Boomers see opportunities in growing city
Laura Routledge already had a lifetime of large-home living in her rear-view mirror when she first started thinking about moving to Airdrie
“I raised my two kids in Carstairs, so I (was) familiar with the area and watched it grow,” said the 61-year-old. “I had a huge house in Chestermere and my husband passed away suddenly six years ago, so that was the incentive to downsize.”
With a son and daughter-in-law already established in the growing city just north of Calgary, Routledge packed up her belongings, her two cats and hopes of a more tranquil life in Airdrie.
The active baby boomer sought several condominium properties before landing in the southwest community of Bayside in the new Rivairo Townhome Condominium project.
Routledge said she was drawn to the bright and airy multi-level, 1,300-square-foot design, which included glass-lined stairways, basement, two-car garage and front views of a park and canal system.
“The biggest draw for me was (the) kitchen (was) just to die for. The design was radically different from anything that I’ve ever seen and very modern. That was very appealing,” said Routledge, who paid $306,000 for the end unit in March 2014, in addition to $131 monthly condo fees.
Touted as a haven for young families wanting to escape big-city life, Airdrie is also becoming recognized by the middle-life, empty-nesting crowd as a viable place to downsize their living space.
According to the 2015 city census, more than 15,000 of the 58,690 people who call Airdrie home fall in the 45-74 age bracket, with an additional 1,214 aged 75 years and over.
Many developers are responding to middle-age buyers wishing to free themselves of back-breaking yard work, snow shoveling and regular home maintenance with row housing and apartment-style projects. The adult-only Woodside Golf Club community that exists in the city’s northwest will soon be joined by the planned over-40 adult-living complex The Chateaux at Kings Heights in the southeast.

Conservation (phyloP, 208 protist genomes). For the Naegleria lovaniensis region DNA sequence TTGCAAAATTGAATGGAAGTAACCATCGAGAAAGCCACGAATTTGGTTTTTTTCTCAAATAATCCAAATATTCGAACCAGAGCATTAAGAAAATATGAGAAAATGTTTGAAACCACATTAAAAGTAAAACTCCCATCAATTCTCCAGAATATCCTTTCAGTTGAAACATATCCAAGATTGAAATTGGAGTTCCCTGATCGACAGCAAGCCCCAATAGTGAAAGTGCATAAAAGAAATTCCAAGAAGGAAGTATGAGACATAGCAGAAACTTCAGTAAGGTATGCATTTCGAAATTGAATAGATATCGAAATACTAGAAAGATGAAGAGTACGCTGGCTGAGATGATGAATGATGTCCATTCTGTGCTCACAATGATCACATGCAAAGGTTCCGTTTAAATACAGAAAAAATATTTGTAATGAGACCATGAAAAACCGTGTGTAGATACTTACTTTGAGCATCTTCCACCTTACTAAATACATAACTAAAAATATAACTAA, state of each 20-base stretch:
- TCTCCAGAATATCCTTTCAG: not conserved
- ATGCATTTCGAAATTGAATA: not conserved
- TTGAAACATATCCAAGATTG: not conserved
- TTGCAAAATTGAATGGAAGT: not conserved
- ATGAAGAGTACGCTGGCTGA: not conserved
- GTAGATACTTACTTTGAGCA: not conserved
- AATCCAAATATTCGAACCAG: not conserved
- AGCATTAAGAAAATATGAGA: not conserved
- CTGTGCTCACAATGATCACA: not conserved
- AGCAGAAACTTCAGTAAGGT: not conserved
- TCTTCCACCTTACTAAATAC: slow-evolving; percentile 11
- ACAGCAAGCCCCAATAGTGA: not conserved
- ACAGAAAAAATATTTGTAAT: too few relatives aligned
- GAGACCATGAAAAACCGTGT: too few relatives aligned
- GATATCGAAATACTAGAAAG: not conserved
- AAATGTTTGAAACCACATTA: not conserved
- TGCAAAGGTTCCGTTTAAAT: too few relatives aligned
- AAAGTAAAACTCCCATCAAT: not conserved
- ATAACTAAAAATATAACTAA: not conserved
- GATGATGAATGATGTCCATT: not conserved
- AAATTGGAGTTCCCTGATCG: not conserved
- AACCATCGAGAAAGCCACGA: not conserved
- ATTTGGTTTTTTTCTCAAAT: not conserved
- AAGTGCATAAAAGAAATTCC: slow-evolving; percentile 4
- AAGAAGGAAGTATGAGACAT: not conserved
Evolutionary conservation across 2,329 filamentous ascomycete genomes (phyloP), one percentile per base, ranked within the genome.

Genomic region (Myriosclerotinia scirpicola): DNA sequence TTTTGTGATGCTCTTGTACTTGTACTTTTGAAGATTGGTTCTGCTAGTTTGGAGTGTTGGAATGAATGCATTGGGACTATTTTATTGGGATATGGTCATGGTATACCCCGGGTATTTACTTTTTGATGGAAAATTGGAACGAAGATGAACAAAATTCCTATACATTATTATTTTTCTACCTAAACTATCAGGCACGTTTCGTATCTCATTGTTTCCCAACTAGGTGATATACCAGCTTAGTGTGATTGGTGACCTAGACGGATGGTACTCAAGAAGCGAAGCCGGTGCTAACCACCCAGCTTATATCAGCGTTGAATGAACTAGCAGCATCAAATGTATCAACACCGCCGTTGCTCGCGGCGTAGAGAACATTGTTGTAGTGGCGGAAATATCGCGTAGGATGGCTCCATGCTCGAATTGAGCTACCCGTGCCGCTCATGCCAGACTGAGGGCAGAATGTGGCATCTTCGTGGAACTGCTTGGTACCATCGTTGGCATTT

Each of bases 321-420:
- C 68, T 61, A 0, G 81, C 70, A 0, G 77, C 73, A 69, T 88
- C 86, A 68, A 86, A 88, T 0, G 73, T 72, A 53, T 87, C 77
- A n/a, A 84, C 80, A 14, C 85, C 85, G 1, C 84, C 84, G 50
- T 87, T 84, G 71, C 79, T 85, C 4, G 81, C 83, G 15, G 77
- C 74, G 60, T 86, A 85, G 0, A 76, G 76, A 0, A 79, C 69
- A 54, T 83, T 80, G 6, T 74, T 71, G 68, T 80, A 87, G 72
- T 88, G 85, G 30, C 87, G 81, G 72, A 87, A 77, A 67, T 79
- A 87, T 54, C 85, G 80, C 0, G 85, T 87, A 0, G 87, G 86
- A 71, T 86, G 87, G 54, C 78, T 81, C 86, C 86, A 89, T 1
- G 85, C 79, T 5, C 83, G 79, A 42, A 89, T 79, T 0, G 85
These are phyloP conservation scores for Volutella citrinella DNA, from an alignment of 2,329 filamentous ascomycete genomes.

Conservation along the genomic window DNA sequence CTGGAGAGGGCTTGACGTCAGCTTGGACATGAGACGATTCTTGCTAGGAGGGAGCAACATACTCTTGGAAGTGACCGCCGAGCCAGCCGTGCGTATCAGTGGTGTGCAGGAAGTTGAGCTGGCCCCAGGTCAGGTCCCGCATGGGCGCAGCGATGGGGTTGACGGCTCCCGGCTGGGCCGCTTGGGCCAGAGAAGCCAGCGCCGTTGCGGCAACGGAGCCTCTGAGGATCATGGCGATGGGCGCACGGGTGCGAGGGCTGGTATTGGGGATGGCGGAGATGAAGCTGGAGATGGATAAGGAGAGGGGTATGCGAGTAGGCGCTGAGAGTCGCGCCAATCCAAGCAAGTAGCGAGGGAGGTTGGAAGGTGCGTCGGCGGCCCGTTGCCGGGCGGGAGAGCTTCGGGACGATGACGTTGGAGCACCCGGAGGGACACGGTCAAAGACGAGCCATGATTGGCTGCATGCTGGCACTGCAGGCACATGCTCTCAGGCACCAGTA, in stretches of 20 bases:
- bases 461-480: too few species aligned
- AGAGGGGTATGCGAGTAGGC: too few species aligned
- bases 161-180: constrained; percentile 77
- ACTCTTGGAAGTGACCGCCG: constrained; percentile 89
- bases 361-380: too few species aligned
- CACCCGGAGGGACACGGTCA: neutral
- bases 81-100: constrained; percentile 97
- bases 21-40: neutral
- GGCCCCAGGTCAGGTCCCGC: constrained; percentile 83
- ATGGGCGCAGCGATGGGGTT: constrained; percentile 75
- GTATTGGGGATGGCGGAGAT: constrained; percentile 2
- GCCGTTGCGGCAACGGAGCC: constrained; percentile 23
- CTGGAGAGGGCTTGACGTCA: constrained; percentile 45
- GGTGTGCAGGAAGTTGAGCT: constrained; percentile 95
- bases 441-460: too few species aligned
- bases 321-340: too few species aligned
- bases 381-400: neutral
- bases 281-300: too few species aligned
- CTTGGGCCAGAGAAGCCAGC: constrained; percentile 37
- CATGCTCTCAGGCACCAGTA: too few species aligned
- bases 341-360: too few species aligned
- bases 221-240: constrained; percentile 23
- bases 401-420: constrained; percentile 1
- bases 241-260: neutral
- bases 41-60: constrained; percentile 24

The Creekside Village Condos at MacKenzie Pointe has also seen a number of owners in the middle-age demographic, says Jim Bryce, vice-president of sales and marketing with Carlisle Group, which is developing the project.
Bryce said the lock-and-leave condos adjacent to downtown Airdrie are close to being sold out. They have proven popular with singles, young couples, blue-collar types and the downsizing demographic.
“We’re absolutely seeing a significant amount of empty-nesters and downsizers. There’s no question they are moving from the acreages into Airdrie, other projects as well, but certainly ours,” he said.
“They are selling their houses and plunking $250,000 on a condo then spending half the year down in Phoenix or something to that effect.”
Bruce adds the convenience factor is motivating many of his buyers, who are all too happy to trade home maintenance chores for the 35-cent- a-square-foot, close to $300 a month, condo fees.
“That includes your heat and hot water,” he said. “As you can appreciate compared to a home, that’s a huge deal. The only thing you’re paying for over and above your condo fees is your electricity…then your cable and Internet.”
For Routledge, she’s never looked back on her decision.
“Calgary was out of the question,” she said. “I’ve lived in a lot of big cities and usually when it gets around the million mark you get problems you’ve never thought of.
“Airdrie is nice. There are enough amenities that making a trip to Calgary is not something that had to be done all the time.”